Do you know if your dog is afraid? Knowing the signs of fear in your dog can help you to address this emotion before the fear escalates. Often when we visit a home, we see that behaviors such as aggression, biting, barking uncontrollably, destructiveness and submissive urination may be rooted in fear. Fear in dogs manifests itself in different ways depending on what your dog is afraid of. It can also depend on his temperament.
Bark Busters bases its training on using voice tones and body language to communicate with your dog. Conversely, a dog's body language can tell you a lot about what they are feeling. Hair standing up, a tail tucked between his legs, an avoidance of eye contact can all be signs of fear. When dogs are scared they often have a fight or flight instinct. If given a choice, most dogs will choose flight, but some will choose to fight first. If not given an escape path even those who would rather run away will fight.
Common dog fears include:
- Being left alone (separation anxiety)
- Car rides
- Going up and down the stairs
- Loud noises (fireworks, thunder, lightning, vacuuming)
- Unfamiliar dogs or people
- And even you!
How to HelpWhat is the first step in helping these dogs? Establishing yourself as the leader, someone who your dog trusts and respects. Your job is to help him face his fears and to not overwhelm him. He needs to know that you are in control and will keep him safe. Only then can he relax, knowing he is in good hands.
Helping your dog overcome his fears may be a slow process. If your dog is afraid of cars and trucks, don't walk him along a street where cars are roaring by. Start the process at a place where he can see the traffic from a distance. Don't move closer until he is consistently calm at the distance.
Sometimes the process can be very quick. I worked with a client whose Shepherd mix was afraid of strangers. When he first met me, he was growling and snarling and showing only the whites of his eyes. If I had moved he would have attacked me. During our training session and some fear-vanquishing exercises, you could actually see the tension melt off him. At the end of the session, he came over to me, put his head in my lap and looked up at me as if to say thank you.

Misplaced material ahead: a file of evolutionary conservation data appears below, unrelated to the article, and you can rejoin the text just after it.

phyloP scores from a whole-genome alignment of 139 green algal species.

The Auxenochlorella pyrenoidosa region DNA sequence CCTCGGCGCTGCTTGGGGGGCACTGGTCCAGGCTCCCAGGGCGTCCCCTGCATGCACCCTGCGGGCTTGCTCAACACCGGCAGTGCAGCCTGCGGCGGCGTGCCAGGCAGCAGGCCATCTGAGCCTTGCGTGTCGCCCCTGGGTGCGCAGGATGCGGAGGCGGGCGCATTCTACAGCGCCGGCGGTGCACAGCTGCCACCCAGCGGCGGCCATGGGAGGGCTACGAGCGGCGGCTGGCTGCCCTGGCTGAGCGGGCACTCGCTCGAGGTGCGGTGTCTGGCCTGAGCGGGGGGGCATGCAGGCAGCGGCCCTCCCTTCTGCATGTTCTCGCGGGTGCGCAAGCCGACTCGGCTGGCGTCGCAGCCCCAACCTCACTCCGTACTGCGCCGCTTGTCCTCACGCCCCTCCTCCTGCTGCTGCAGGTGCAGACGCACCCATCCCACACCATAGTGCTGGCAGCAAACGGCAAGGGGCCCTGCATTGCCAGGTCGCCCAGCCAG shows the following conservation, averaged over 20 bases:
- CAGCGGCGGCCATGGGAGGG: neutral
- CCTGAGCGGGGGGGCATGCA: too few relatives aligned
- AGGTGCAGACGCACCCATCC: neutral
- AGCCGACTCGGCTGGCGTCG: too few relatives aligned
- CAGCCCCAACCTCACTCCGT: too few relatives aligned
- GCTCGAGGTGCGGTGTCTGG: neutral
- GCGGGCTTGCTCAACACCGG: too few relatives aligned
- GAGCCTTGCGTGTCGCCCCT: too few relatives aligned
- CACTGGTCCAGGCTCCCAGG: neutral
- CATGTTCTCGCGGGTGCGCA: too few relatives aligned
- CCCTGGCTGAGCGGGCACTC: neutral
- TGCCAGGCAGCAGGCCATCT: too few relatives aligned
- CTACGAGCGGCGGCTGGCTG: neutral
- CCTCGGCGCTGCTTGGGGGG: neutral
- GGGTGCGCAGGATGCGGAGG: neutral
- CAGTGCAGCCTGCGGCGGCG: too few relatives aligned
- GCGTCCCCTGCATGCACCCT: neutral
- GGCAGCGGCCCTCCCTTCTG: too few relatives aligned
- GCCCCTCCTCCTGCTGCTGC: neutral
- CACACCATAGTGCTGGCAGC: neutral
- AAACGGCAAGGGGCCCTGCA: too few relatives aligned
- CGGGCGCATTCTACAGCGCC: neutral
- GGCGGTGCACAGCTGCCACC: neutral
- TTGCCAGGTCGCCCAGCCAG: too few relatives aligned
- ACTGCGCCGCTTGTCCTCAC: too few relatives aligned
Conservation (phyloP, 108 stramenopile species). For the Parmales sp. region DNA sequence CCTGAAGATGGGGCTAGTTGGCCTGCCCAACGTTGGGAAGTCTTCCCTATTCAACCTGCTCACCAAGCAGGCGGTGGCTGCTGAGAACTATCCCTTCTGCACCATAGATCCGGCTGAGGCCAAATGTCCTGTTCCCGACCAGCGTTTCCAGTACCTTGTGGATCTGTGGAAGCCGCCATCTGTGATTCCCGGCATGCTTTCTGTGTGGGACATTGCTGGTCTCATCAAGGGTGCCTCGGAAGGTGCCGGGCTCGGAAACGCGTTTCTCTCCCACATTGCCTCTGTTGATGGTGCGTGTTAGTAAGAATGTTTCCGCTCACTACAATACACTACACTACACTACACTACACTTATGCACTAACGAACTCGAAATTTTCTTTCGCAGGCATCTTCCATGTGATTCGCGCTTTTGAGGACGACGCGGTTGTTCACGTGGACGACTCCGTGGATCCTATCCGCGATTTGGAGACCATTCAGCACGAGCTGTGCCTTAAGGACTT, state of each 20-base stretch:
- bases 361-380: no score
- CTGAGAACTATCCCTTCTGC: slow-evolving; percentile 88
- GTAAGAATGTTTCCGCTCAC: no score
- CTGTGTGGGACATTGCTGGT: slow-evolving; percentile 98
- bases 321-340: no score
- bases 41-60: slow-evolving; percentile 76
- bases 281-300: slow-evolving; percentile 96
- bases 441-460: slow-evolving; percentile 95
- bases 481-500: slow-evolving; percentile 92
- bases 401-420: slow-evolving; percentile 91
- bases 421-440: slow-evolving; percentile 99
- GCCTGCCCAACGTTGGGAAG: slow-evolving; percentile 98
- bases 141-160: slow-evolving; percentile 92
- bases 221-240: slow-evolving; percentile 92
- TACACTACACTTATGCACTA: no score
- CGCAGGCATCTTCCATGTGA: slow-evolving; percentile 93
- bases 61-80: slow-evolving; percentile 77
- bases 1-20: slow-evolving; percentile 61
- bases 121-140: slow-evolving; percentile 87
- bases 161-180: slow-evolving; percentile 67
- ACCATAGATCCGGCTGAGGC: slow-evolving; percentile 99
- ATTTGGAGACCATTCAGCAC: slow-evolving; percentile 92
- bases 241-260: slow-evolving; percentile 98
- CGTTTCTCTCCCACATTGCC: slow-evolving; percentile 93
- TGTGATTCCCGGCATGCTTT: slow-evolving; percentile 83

Watching your dog's reaction and reading his body language will tell you how to proceed. If he's staying tense or releasing adrenaline you need to go slow. If he shows signs of relaxing, you can proceed.
Dogs that do not receive an education are more likely to be afraid of new situations. They don't have the ability to fully understand our world. It's up to us to guide them.
Some dog trainers use force or punishment on aggressive or destructive dogs. In a sense, a fearful dog expects to be punished. That may be one reason why the dog is fearful. This is the connection you need to break without punishment.
When I walk my dog, we'll often find something we haven't seen before. I'll stop next to it and let him assess and learn what it is. If I just try and walk my dog next to it he's liable to try and give it a wide berth because he's unsure of it. Once I guide him through learning about the object he'll calmly walk past it the next time we see it.
Dealing with our dog's fears is certainly worth the effort. When your dog is afraid, he is also stressed. His stress often creates stress in us. Dogs will read our reactions and sometimes we give the wrong signals. When we help our dog through their fears wonderful transformations can take place. Your dog starts to relax and so do you. We've seen it time after time and we know the end result.
Remember that your dog may have been born with certain fears or developed them as a result of a scary circumstance. Your job is to desensitize your dog to certain triggers and/or teach him to associate them with something positive.